January 14, 2000
Germans Want Irving to Face Incitement Trial
Germans want Irving to face incitement trial
BY MICHAEL HORSNELL
THE German Government has requested the extradition of the Hitler historian David Irving on charges of alleged racial incitement.
The move was disclosed yesterday by Mr Irving, 62, at the High Court on the third day of his libel action over what he claims is an international conspiracy to ruin his reputation as an historian. If extradited and found guilty, he could be jailed for three years.
The request to the Home Office concerns a lecture he gave in Weinheim, near Stuttgart, at the invitation of the right-wing NPD, at which he allegedly challenged Hitler's blame for the Second World War and maintained that the Holocaust had not happened.
After the lecture, made nearly ten years ago, the NPD chairman Günter Deckert was jailed, but a trial of Mr Irving was cancelled when he failed to appear. A subsequent attempt to summon him via the German Embassy failed after Mr Irving left for the United States.
Mr Irving revealed the extradition request to Mr Justice Gray as an example of the "hatred" and problems he faced because of "repugnant allegations" against him. He said that the court could find "his end of the bench empty" one day if extradition proceedings interrupted his libel action. The judge, sitting without a jury, said that he would not intervene.[*] Mr Irving said that he believed disclosure in the German press 24 hours earlier of the extradition proceedings was "not just coincidence". The paper suggested it would have to be dealt with quickly before the issue "ran out of time". In Germany it is illegal to question the Holocaust.
Outside court, Mr Irving said: "I have written to the Home Secretary warning him that if they tried to serve the warrant on me I will prosecute the Home Office for assault."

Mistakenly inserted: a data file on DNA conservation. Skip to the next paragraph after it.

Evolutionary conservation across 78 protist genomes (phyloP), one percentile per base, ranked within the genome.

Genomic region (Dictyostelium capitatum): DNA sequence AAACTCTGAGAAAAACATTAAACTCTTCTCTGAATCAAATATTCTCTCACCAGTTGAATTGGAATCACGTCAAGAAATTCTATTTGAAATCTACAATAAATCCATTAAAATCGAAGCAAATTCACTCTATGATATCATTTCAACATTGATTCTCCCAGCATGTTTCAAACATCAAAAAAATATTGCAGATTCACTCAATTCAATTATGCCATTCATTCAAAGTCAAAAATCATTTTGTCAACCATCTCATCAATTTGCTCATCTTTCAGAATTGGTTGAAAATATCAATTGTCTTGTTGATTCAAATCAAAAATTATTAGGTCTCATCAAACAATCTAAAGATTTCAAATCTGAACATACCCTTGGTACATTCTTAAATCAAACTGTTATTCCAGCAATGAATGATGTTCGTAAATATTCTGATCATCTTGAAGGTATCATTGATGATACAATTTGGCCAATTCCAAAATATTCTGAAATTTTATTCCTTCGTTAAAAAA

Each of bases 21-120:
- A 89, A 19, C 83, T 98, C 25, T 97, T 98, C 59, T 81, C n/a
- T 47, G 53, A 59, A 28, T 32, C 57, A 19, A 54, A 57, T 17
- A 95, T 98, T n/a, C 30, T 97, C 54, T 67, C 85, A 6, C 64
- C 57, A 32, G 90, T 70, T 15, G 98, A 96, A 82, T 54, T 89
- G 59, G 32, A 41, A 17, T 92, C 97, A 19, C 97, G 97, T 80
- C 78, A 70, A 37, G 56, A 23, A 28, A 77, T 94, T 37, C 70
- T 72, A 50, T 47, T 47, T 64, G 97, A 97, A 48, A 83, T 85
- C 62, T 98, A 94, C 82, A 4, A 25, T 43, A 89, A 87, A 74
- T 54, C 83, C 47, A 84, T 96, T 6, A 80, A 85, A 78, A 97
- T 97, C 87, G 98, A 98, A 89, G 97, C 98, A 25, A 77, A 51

Of the Weinheim meeting, he said: "I was talking about history and somebody asked me questions. Police were there and made a record of what I said." In 1992, he said, he had been fined £15,000 for views he aired at a subsequent meeting in Munich, and was banned from Germany.
Mr Irving is suing Deborah Lipstadt, the American historian, and Penguin Books, which published her Denying the Holocaust. In the book she claimed that he was a "Hitler partisan" who had twisted history by denying the Holocaust occurred.
Mr Irving says that he has never claimed that the Holocaust did not take place. He does, however, question the number of Jewish dead and denies there was a systematic extermination of Jews in concentration camp gas chambers.
Yesterday he rejected an accusation that he had rewritten history by portraying Hitler as a "merciful and benign" dictator who wanted to save the Jews, and allegations that he had deliberately mistranslated or suppressed documentary evidence. The case continues on Monday.
As he left court Mr Irving was approached by a woman who said that her grandparents had died at Auschwitz in gas ovens - said by Mr Irving to have been built after the war by the Poles. He told her: "You may be pleased to know that they almost certainly died of typhus, as did Anne Frank."
A German court confirmed last night that the British Government was formally asked to help in extraditing Mr Irving five months ago on charges of incitement to racial unrest after a speech in 1990 to a far-Right rally of the National Party of Germany on the Holocaust (Roger Boyes writes from Berlin).
January 14, 2000